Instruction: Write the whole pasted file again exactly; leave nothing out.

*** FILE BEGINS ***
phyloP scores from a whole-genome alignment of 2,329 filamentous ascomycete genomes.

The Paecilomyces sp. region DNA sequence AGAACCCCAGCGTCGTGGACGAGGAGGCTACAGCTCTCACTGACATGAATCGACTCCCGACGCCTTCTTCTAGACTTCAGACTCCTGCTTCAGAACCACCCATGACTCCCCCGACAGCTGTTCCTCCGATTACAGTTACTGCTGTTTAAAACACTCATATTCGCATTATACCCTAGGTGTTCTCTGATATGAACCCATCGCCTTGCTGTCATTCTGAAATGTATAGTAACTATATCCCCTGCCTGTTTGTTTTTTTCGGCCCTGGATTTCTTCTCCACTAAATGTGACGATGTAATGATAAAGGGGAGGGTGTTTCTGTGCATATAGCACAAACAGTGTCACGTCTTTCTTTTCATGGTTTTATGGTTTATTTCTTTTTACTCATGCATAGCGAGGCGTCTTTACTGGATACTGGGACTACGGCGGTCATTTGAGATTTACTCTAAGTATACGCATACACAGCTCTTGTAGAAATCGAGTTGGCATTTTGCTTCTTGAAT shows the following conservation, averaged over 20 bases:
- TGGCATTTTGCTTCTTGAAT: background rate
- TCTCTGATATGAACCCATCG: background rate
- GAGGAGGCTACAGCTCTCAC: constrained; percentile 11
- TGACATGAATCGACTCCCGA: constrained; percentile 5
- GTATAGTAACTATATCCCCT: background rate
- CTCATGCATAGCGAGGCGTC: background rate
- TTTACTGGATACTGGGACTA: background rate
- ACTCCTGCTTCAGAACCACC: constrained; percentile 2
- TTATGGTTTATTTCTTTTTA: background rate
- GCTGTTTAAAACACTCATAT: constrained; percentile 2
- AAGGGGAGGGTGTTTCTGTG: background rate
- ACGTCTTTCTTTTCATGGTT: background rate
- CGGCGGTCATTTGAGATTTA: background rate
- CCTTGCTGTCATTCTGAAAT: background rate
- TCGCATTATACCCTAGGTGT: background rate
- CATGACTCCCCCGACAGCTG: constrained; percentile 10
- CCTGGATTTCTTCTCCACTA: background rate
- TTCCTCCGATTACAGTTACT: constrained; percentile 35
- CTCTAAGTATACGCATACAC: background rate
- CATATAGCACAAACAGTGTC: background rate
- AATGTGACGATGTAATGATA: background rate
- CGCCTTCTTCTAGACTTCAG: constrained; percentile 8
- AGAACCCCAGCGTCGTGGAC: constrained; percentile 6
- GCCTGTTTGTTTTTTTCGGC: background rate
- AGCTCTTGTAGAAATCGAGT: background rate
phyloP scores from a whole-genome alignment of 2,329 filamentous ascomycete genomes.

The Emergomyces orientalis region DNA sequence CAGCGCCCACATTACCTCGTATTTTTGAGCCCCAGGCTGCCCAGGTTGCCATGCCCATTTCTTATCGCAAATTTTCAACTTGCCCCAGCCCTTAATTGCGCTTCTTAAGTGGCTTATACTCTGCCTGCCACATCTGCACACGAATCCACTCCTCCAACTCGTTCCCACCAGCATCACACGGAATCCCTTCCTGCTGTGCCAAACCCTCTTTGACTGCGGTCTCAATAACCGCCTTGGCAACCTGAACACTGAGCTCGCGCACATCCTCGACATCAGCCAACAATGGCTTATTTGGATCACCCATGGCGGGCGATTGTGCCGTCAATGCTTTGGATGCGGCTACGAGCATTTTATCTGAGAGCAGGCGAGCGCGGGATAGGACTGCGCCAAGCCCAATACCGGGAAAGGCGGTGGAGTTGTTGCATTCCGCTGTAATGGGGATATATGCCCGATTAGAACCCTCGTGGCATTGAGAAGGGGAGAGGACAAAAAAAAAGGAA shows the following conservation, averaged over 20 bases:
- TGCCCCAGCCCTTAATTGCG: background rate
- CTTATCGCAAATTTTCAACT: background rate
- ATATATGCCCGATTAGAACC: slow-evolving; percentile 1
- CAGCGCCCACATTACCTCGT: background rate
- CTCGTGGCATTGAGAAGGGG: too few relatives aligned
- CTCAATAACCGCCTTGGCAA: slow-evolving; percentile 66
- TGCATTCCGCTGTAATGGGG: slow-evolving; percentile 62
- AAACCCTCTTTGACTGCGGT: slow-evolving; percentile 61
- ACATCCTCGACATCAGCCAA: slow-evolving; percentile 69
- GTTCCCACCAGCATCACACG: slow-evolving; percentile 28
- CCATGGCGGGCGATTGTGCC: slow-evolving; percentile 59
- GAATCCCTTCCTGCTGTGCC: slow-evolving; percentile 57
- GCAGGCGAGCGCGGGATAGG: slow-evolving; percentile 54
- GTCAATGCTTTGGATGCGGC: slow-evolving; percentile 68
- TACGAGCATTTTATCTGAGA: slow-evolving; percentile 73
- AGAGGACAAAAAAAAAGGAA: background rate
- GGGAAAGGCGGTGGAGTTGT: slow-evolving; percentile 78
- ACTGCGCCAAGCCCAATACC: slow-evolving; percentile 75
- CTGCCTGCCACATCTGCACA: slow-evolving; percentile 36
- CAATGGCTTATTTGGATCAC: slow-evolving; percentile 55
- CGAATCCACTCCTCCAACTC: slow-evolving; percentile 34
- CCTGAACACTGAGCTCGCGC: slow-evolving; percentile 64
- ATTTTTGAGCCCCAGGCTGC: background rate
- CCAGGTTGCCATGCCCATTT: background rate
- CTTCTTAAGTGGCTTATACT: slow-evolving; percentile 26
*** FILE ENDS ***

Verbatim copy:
phyloP scores from a whole-genome alignment of 2,329 filamentous ascomycete genomes.

The Paecilomyces sp. region DNA sequence AGAACCCCAGCGTCGTGGACGAGGAGGCTACAGCTCTCACTGACATGAATCGACTCCCGACGCCTTCTTCTAGACTTCAGACTCCTGCTTCAGAACCACCCATGACTCCCCCGACAGCTGTTCCTCCGATTACAGTTACTGCTGTTTAAAACACTCATATTCGCATTATACCCTAGGTGTTCTCTGATATGAACCCATCGCCTTGCTGTCATTCTGAAATGTATAGTAACTATATCCCCTGCCTGTTTGTTTTTTTCGGCCCTGGATTTCTTCTCCACTAAATGTGACGATGTAATGATAAAGGGGAGGGTGTTTCTGTGCATATAGCACAAACAGTGTCACGTCTTTCTTTTCATGGTTTTATGGTTTATTTCTTTTTACTCATGCATAGCGAGGCGTCTTTACTGGATACTGGGACTACGGCGGTCATTTGAGATTTACTCTAAGTATACGCATACACAGCTCTTGTAGAAATCGAGTTGGCATTTTGCTTCTTGAAT shows the following conservation, averaged over 20 bases:
- TGGCATTTTGCTTCTTGAAT: background rate
- TCTCTGATATGAACCCATCG: background rate
- GAGGAGGCTACAGCTCTCAC: constrained; percentile 11
- TGACATGAATCGACTCCCGA: constrained; percentile 5
- GTATAGTAACTATATCCCCT: background rate
- CTCATGCATAGCGAGGCGTC: background rate
- TTTACTGGATACTGGGACTA: background rate
- ACTCCTGCTTCAGAACCACC: constrained; percentile 2
- TTATGGTTTATTTCTTTTTA: background rate
- GCTGTTTAAAACACTCATAT: constrained; percentile 2
- AAGGGGAGGGTGTTTCTGTG: background rate
- ACGTCTTTCTTTTCATGGTT: background rate
- CGGCGGTCATTTGAGATTTA: background rate
- CCTTGCTGTCATTCTGAAAT: background rate
- TCGCATTATACCCTAGGTGT: background rate
- CATGACTCCCCCGACAGCTG: constrained; percentile 10
- CCTGGATTTCTTCTCCACTA: background rate
- TTCCTCCGATTACAGTTACT: constrained; percentile 35
- CTCTAAGTATACGCATACAC: background rate
- CATATAGCACAAACAGTGTC: background rate
- AATGTGACGATGTAATGATA: background rate
- CGCCTTCTTCTAGACTTCAG: constrained; percentile 8
- AGAACCCCAGCGTCGTGGAC: constrained; percentile 6
- GCCTGTTTGTTTTTTTCGGC: background rate
- AGCTCTTGTAGAAATCGAGT: background rate
phyloP scores from a whole-genome alignment of 2,329 filamentous ascomycete genomes.

The Emergomyces orientalis region DNA sequence CAGCGCCCACATTACCTCGTATTTTTGAGCCCCAGGCTGCCCAGGTTGCCATGCCCATTTCTTATCGCAAATTTTCAACTTGCCCCAGCCCTTAATTGCGCTTCTTAAGTGGCTTATACTCTGCCTGCCACATCTGCACACGAATCCACTCCTCCAACTCGTTCCCACCAGCATCACACGGAATCCCTTCCTGCTGTGCCAAACCCTCTTTGACTGCGGTCTCAATAACCGCCTTGGCAACCTGAACACTGAGCTCGCGCACATCCTCGACATCAGCCAACAATGGCTTATTTGGATCACCCATGGCGGGCGATTGTGCCGTCAATGCTTTGGATGCGGCTACGAGCATTTTATCTGAGAGCAGGCGAGCGCGGGATAGGACTGCGCCAAGCCCAATACCGGGAAAGGCGGTGGAGTTGTTGCATTCCGCTGTAATGGGGATATATGCCCGATTAGAACCCTCGTGGCATTGAGAAGGGGAGAGGACAAAAAAAAAGGAA shows the following conservation, averaged over 20 bases:
- TGCCCCAGCCCTTAATTGCG: background rate
- CTTATCGCAAATTTTCAACT: background rate
- ATATATGCCCGATTAGAACC: slow-evolving; percentile 1
- CAGCGCCCACATTACCTCGT: background rate
- CTCGTGGCATTGAGAAGGGG: too few relatives aligned
- CTCAATAACCGCCTTGGCAA: slow-evolving; percentile 66
- TGCATTCCGCTGTAATGGGG: slow-evolving; percentile 62
- AAACCCTCTTTGACTGCGGT: slow-evolving; percentile 61
- ACATCCTCGACATCAGCCAA: slow-evolving; percentile 69
- GTTCCCACCAGCATCACACG: slow-evolving; percentile 28
- CCATGGCGGGCGATTGTGCC: slow-evolving; percentile 59
- GAATCCCTTCCTGCTGTGCC: slow-evolving; percentile 57
- GCAGGCGAGCGCGGGATAGG: slow-evolving; percentile 54
- GTCAATGCTTTGGATGCGGC: slow-evolving; percentile 68
- TACGAGCATTTTATCTGAGA: slow-evolving; percentile 73
- AGAGGACAAAAAAAAAGGAA: background rate
- GGGAAAGGCGGTGGAGTTGT: slow-evolving; percentile 78
- ACTGCGCCAAGCCCAATACC: slow-evolving; percentile 75
- CTGCCTGCCACATCTGCACA: slow-evolving; percentile 36
- CAATGGCTTATTTGGATCAC: slow-evolving; percentile 55
- CGAATCCACTCCTCCAACTC: slow-evolving; percentile 34
- CCTGAACACTGAGCTCGCGC: slow-evolving; percentile 64
- ATTTTTGAGCCCCAGGCTGC: background rate
- CCAGGTTGCCATGCCCATTT: background rate
- CTTCTTAAGTGGCTTATACT: slow-evolving; percentile 26